PACHENA BAY, B.C. – The low tide, bright sunshine and constant roar of endlessly approaching waves display the full power of the wide-open Vancouver Island shoreline at the remote beach handed down to Stella Peters and her family as a wedding dowry.
For generations, Peters and her relatives have been the keepers of Pachena Bay, the picturesque beach that scientists forecast as an epicentre for the next massive earthquake and tsunami.
The bay is also the home to the Huu-ay-aht First Nations village of Anacla, about 300 kilometres northwest of Victoria, which aboriginal oral history says was devastated when an ancient earthquake convulsed the West Coast of North America.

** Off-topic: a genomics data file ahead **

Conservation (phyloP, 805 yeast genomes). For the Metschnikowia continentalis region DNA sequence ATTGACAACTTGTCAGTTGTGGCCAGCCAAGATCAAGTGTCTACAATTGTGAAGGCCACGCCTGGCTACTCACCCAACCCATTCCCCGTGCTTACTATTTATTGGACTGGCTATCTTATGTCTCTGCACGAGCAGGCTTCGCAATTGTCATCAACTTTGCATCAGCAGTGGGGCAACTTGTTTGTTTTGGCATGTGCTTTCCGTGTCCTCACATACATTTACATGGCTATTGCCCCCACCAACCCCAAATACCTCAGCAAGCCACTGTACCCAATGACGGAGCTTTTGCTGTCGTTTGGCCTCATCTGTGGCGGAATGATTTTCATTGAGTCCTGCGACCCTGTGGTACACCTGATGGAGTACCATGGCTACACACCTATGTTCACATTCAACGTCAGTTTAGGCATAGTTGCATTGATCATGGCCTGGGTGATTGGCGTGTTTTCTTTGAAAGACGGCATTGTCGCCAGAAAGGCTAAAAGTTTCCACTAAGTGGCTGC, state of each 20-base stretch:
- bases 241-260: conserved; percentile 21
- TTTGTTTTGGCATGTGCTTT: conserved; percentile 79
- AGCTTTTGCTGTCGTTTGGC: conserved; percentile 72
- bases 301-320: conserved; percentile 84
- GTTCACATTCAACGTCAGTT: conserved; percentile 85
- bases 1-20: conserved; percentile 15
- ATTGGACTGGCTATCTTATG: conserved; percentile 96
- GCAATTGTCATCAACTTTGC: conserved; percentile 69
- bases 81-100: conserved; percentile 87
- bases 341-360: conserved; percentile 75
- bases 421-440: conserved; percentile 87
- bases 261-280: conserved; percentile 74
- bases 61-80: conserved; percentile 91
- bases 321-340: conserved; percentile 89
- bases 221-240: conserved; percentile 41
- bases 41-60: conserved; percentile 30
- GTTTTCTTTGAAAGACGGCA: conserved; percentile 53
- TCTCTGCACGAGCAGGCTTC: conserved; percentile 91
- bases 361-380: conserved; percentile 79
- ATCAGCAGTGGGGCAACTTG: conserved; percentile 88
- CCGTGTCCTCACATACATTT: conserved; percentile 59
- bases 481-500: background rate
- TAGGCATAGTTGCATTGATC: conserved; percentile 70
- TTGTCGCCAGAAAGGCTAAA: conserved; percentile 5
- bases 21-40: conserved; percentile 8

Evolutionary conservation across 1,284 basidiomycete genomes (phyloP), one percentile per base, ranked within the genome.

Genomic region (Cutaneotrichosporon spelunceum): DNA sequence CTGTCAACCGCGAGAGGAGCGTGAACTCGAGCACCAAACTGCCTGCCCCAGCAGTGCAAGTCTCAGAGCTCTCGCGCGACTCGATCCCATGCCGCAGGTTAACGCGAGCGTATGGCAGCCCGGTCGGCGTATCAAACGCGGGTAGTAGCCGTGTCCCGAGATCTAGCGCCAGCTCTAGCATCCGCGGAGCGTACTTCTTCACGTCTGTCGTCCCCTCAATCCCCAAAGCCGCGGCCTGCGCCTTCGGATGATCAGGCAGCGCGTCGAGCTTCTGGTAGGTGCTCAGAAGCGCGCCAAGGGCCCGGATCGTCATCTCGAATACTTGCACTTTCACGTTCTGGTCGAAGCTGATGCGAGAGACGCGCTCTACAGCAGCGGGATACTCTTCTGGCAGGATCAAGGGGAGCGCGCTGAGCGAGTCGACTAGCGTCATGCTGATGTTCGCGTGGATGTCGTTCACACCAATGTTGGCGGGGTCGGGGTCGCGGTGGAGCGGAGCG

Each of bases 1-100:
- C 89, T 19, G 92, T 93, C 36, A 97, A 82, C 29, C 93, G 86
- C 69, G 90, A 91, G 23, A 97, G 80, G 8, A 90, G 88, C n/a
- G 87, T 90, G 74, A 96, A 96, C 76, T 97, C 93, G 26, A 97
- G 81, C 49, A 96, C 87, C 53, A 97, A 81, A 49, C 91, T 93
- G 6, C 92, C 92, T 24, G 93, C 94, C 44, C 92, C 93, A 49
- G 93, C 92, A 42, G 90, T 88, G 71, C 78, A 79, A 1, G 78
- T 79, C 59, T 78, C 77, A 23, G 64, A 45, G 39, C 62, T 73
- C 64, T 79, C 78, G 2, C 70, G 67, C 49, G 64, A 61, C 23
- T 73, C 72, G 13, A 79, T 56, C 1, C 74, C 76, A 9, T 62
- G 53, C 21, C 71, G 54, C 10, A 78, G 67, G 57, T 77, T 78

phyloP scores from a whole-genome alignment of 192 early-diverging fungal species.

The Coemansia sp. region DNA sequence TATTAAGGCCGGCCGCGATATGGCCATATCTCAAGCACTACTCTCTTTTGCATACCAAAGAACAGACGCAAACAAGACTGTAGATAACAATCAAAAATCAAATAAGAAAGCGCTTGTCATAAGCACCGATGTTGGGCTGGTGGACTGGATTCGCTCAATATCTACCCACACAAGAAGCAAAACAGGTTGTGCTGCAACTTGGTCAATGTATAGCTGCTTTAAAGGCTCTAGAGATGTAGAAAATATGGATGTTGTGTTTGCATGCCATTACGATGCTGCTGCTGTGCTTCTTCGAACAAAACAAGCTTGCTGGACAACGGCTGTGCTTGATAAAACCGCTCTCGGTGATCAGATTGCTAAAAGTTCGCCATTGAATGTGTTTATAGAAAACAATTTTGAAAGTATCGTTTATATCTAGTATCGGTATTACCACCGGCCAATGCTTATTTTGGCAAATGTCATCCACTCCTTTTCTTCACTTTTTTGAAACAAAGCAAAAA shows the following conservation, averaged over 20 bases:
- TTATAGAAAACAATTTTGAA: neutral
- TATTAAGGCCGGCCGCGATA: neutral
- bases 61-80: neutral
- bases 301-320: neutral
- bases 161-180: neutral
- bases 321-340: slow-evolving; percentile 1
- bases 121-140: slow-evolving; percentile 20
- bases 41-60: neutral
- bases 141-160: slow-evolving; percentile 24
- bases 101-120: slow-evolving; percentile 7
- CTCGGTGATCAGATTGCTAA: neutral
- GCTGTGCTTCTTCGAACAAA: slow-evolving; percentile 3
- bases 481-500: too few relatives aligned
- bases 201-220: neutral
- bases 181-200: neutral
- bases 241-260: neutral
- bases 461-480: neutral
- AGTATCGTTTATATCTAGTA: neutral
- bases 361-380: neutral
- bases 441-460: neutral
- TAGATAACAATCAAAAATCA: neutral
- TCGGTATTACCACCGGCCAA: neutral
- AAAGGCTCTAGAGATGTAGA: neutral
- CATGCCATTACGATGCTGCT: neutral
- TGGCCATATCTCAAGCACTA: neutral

First Nations from Vancouver Island to northern California describe the earthquake and tsunami in similar legends and artwork involving a life-and-death struggle between a thunderbird and a whale that caused the earth to shake violently and the seas to wash away their people and homes.
When the next megathrust quake hits, residents on the west side of Vancouver Island will barely have 20 minutes to get to higher ground.
“Every year we hear the same thing, that, ‘Oh, the big waves are going to come, the big waves are going to come,'” Peters says as she looks out on the Pacific Ocean. “I’m not really too worried about it actually happening. We’re not ready for it, but in a sense we are. We seem to be on the ball when it comes to evacuating the place.”
“Nobody (will be) left behind,” says Peters. “All the elders, the kids, even the dogs are all taken out of here.”